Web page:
Labour’s tax agenda getting clearer

I’m very pleased to see rule out any increases in income rates or GST. The PREFU clearly shows we don’t need to increase taxes to fund extra spending (Labour have pledged to keep spending to under 30% of GDP). So any increase would have been purely punitive, to punish people for being sucessful.

But Labour are still refusing to state whether or not they will introduce a , and are saying that if they decide to do so, they can’t wait until the next election for a mandate. So they are asking for a blank cheque from the public – the right to introduce a Capital Gains Tax, without any public knowledge of the all important details of it.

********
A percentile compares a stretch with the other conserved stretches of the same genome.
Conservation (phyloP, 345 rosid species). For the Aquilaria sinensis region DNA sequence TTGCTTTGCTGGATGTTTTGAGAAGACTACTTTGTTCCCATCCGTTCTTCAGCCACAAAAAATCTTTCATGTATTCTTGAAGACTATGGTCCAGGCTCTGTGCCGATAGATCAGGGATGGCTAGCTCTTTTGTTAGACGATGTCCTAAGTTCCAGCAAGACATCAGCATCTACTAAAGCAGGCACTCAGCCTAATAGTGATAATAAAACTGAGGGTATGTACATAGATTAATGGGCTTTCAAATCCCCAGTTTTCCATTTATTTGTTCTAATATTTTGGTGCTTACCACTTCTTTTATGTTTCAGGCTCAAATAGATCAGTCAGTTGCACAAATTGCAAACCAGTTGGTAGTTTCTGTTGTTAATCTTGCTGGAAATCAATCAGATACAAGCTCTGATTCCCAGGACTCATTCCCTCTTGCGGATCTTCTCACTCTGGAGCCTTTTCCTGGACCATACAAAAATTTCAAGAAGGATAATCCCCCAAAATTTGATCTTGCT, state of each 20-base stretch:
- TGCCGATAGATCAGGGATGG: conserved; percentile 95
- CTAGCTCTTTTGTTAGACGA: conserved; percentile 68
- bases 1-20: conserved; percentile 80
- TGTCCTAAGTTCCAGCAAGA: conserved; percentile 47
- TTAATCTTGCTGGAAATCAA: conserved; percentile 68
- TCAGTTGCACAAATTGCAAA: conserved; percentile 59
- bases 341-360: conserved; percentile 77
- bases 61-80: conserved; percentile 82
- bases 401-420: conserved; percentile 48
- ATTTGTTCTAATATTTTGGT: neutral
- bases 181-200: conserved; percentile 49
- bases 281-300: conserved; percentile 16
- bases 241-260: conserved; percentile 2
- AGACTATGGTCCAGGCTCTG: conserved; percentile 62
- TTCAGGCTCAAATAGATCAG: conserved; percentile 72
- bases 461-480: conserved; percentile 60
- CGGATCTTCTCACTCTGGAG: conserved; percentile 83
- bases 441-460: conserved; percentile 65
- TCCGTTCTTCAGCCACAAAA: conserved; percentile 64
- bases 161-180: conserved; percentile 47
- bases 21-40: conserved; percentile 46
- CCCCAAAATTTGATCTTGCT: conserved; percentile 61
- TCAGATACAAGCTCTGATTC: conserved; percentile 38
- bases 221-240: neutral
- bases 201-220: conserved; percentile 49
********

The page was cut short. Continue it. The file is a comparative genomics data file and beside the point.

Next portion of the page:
A CGT can be incredibly complex and the details matter a lot. It is also not something that you can introduce quickly as it requires pretty much every business and family in New Zealand to get their assets valued and assessed so that future capital gains can be taxed.

So even if a decision was taken in late 2018 to introduce a CGT I think realistically you would not implement it until after 2020 anyway – which negates Labour’s claim they need to move urgently on this.

Also the bright line test for capital gains on housing is a de facto CGT already on investment properties.

A Capital Gains Tax that has no exemptions, and is part of a tax swap reducing other taxes is something I would support. But Labour’s last CGT proposal was one which would tax families and businesses an extra $3.7 billion a year. That was based on a 15% tax rate. What if Labour decide after the election it should be a 28% CGT – then you are talking $7 billion a year more in tax.

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